London is a great city, but when I think of England, my thoughts go first to the countryside. The English countryside is so charming and, besides the beautiful surroundings, it offers an enormous historical heritage. I love to visit the old mansions and castles. Each building has its own rich history and there are often wonderful stories attached to it.  Today I’ll take you on a journey to a few of the many historical attractions in the Norfolk area.

Lincoln Cathedral

After arriving in Hull (by ferry)we turn right, heading towards the town of Lincoln, best known for the Lincoln Cathedral. This historic cathedral is a masterpiece of British architecture. From early 14th century until the mid-16th century it was, with 160 meters, the world's tallest building. In 1548 this came to an end when the spire collapsed during a storm. Take the Lincoln hop-on-hop-off buses to visit the city.  

Lincoln Cathedral From Castle Hill

Belvoir Castle

Belvoir Castle is the home of the Duke of Rutland, and it’s the fourth castle at this location. The previous castles were destroyed in the course of history (during The Wars of the Roses, the civil war and by a large fire). The present castle is there since the beginning of the 19th century. The castle is open to the public from Easter to September. The gardens around the castle are beautiful.

Belvoir Castle

Ely Cathedral

Ely Cathedral is a majestic building. The first Christian building on this site dates back to the 7th century. The present cathedral was built in the 11th century. The town of Ely is also a very nice harbor and the ideal place to enjoy a drink.

Ely Cathedral

Castle Rising

The Norman Castle Rising is a medieval castle built in the 12th century by the Counts of Sussex. It is one of the best-preserved castles in England.

Sandringham House

Sandringham House is the residence of the Queen and is partially open to visitors. After World War II they started breeding white deer, because they were easier to see at a distance. What lazy hunters!

Sandringham House

More historical heritage

  • Blakeney Guildhall is what remains of the basement of a medieval merchant house.
  • Blickling Hall was built at the beginning of the 17th century and is surrounded by a beautiful garden.
  • One of the most interesting houses, according to me, is Chartwell. It is far from the most beautiful building, but it was the home of Winston Churchill and just breathes history. The beautiful rose garden was a project of Churchill's wife.

Sandringham House

Almost all of these castles and manor houses belong to the National Trust. If you want to visit some of these buildings, it’s best to become a National Trust member. You buy a membership here . Join and get involved, but you can also arrange it at the  counter of the first site you're visiting. The entrance tickets are not cheap, so become a member and you will certainly earn your money back after two or three visits.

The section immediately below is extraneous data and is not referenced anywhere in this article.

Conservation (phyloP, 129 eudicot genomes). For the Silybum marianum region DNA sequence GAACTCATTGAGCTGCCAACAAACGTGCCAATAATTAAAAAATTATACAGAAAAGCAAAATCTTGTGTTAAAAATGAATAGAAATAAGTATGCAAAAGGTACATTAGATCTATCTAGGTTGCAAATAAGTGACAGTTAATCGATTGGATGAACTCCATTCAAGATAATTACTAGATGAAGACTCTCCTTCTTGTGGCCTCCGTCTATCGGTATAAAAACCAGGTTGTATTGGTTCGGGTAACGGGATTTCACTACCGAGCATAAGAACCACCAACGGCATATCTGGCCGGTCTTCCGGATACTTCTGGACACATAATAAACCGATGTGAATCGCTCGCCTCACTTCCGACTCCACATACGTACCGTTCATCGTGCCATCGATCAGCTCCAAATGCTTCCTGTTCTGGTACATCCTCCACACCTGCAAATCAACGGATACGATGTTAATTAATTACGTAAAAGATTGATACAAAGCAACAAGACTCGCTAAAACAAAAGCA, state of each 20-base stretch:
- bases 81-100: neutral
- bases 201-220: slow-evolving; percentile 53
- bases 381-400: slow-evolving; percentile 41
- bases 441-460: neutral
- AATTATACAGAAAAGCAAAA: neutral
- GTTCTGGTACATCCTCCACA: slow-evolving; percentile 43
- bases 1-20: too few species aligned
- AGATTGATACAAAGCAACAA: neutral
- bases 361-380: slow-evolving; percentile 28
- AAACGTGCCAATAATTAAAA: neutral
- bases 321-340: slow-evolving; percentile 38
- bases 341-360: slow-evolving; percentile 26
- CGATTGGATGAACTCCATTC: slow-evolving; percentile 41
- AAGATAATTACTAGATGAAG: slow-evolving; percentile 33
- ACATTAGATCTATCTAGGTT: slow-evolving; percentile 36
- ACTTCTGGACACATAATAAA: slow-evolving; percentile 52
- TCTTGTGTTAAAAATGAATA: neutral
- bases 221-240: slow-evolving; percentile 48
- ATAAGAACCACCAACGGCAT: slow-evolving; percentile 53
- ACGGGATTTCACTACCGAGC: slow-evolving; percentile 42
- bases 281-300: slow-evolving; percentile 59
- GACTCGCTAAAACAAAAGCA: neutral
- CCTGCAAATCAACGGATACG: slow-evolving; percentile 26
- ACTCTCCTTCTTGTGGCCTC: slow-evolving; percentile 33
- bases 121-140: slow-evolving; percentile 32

You haven't seen enough? Read more about the best Castles and Palaces in the UK.

Where to stay and where to eat?

In England I'd choose one of the many mansions or castles that have been transformed into a hotel. And of course you also have to stay in a pub . Do not expect great luxury, but neat, character houses. 

The following hotels we've tested.

  • Langar Hall (Nottingham) is a former farmhouse with a rich history. The rooms are named after important personalities who have stayed here. In the rooms you go back in time without giving up comfort.
  • The Nags Head (Nottingham) is a typical English pub. In the countryside I prefer pub-food over eating in a fancier restaurant. The British still have much to learn there.
  • The George in Huntingdon (Cambridgeshire) was once the home of Oliver Cromwell's grandfather. Today it is a hotel. They belong to The Old English Inns, a group of hotels with a historical background. 
  • The Lifeboat Inn (Norfolk) is a 16th century smugglers inn and one of the most charming address where I stayed. You can also visit Norfolk Lavender in this region. You can get a tour from May to September (or just take a walk) in these huge fields with over 500 species of lavender.

Take a plane and rent a car or even better, take your own car and travel by tunnel or ferry to discover the English Countryside.

Do you love historical heritage? And did you join The National Trust?

English Countryside
Two Traveling Texans